Publishing's digital switchover

 
e-book reader

Take two industries trying to adapt to the digital era, music and publishing. One is packed with bright young ruthlessly ambitious people who have to be aware of the latest trends - the other is, well, publishing. So which is coping better? Publishing, believe it or not.

The latest figures from the Publishers Association make surprisingly positive reading for anyone in the book trade. For some years, readers of specialist, technical and academic titles have been going digital - now the general reader is embracing e-books.

Spending on digital fiction books rose from £23m in the first six months of 2011 to £64m in the same period this year. In total, digital sales now account for more than £1 in every £8 we spend on books.

But what will cause the publishing industry to raise a glass of dry sherry is that the figure for physical book sales is down just 0.4% - and overall physical and digital sales are up 6%. It seems that the move to digital is not eroding the overall value of publishing as it has in the music industry where, as the saying goes, analogue dollars are being replaced by digital cents.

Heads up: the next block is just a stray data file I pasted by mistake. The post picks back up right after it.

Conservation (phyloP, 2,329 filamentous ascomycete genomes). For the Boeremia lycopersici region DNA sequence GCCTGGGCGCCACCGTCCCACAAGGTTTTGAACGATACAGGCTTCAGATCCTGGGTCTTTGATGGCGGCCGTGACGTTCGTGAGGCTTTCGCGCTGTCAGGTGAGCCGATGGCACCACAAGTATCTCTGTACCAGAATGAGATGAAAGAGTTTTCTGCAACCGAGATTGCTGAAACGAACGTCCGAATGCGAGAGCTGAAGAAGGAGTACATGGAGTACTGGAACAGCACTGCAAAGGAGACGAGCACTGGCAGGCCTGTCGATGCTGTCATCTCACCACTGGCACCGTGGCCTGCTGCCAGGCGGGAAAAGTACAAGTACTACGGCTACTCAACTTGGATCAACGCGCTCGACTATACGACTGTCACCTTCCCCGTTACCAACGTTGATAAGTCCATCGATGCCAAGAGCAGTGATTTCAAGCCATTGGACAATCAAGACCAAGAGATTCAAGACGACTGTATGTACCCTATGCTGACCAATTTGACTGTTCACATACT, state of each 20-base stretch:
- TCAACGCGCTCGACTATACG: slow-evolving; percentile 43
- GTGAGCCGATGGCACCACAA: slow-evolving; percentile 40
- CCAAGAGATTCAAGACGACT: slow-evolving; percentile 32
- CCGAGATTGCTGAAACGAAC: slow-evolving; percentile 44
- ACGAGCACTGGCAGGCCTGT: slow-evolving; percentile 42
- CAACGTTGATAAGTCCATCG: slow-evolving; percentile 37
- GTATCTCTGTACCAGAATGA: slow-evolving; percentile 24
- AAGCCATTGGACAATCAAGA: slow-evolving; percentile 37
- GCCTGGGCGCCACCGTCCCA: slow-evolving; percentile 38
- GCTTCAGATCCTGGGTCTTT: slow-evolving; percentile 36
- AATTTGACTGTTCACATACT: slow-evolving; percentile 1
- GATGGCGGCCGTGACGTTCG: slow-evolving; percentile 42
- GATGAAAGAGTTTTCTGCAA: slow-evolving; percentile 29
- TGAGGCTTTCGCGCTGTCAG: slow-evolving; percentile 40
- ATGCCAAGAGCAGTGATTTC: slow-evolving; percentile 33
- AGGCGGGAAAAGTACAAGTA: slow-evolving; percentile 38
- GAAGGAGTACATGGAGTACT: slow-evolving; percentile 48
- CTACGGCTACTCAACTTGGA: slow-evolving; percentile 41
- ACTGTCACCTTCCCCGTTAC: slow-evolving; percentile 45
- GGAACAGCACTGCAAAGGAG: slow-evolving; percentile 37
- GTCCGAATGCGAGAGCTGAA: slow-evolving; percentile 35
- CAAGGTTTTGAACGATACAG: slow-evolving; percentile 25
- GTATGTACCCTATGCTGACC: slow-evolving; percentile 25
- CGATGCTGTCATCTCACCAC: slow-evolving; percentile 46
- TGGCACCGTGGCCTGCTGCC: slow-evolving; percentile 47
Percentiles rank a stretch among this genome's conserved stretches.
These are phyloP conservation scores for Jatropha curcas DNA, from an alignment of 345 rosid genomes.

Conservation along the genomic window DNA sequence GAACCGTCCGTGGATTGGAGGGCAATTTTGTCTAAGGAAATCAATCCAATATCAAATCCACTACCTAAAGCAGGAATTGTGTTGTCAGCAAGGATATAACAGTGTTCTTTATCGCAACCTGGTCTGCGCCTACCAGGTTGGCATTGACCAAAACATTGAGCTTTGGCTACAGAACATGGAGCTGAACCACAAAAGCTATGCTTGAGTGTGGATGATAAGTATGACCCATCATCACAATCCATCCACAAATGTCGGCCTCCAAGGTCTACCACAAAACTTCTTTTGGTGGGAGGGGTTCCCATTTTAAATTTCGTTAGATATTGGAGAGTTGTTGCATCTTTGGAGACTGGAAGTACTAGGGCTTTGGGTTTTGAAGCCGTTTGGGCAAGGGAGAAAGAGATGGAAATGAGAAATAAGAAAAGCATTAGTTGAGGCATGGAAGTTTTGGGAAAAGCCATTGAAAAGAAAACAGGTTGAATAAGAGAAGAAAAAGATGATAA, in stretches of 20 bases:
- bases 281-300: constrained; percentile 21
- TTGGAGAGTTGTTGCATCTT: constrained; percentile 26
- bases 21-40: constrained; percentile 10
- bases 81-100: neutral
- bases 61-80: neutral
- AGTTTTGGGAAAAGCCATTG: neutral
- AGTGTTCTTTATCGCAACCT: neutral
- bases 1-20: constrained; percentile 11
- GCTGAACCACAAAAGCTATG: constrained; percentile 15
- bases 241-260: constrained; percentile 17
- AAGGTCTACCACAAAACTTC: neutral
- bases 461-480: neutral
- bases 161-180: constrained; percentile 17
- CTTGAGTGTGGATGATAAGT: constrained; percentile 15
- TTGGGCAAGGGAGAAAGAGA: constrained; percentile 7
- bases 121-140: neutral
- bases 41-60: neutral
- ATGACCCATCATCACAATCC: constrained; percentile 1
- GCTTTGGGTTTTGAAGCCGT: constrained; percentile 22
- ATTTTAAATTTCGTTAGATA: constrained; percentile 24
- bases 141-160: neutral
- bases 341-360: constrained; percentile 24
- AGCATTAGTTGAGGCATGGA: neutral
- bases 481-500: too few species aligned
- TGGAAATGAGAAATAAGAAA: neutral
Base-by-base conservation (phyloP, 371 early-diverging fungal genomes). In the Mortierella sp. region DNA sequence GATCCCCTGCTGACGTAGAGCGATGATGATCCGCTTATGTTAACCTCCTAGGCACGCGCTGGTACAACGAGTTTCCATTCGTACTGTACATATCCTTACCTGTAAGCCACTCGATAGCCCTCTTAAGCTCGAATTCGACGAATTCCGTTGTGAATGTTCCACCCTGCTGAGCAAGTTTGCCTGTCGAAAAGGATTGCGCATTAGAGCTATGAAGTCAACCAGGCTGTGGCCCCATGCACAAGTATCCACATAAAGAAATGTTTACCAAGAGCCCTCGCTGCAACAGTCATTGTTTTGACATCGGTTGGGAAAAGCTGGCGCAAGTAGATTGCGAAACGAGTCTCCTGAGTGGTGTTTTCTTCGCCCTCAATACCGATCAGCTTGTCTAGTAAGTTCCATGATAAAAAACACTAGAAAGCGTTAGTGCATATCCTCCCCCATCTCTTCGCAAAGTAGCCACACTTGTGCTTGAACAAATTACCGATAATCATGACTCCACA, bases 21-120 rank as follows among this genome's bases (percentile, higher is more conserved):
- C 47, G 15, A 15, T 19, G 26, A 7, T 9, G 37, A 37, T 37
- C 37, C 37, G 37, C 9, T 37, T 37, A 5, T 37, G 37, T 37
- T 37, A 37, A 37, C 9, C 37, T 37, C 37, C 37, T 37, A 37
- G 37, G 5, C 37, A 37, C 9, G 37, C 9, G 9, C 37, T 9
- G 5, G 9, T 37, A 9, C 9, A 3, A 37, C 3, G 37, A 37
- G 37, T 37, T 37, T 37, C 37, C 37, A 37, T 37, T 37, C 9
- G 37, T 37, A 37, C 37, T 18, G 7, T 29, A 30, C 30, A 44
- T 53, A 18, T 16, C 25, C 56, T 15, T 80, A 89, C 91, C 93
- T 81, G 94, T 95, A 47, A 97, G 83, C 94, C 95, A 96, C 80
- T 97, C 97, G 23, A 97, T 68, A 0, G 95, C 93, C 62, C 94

"It looks like unalloyed good news", Richard Mollet, the chief executive of the Publishers Association, told me. It seems that all those people reading Kindles or other e-readers on the way to work are actually consuming more books than they did before.

Of course, the big contrast with the music industry is the extent of online piracy, which has yet to make much of an impact on publishing. "We do send thousands of copyright infringement notices to Google every month," Mr Mollet told me, "but it's not on the scale of the music industry."

The book trade did have the benefit of observing what happened to music long before its own digital transformation got underway. What's more, legal digital platforms like the Sony Reader and the Kindle were around before consumers had the chance to choose an alternative unlicensed "brand": "We didn't have a Limewire or a Napster to contend with," Richard Mollet says.

Maybe pirated copies of digital books were never going to be as popular as their musical equivalents - or maybe times will get harder as the pirates work out how lucrative this market can be. And of course if you're a high street bookseller, squeezed for years by online giants like Amazon and now watching readers use your shops as showrooms before going home to download to their e-readers, it is hard to be cheerful.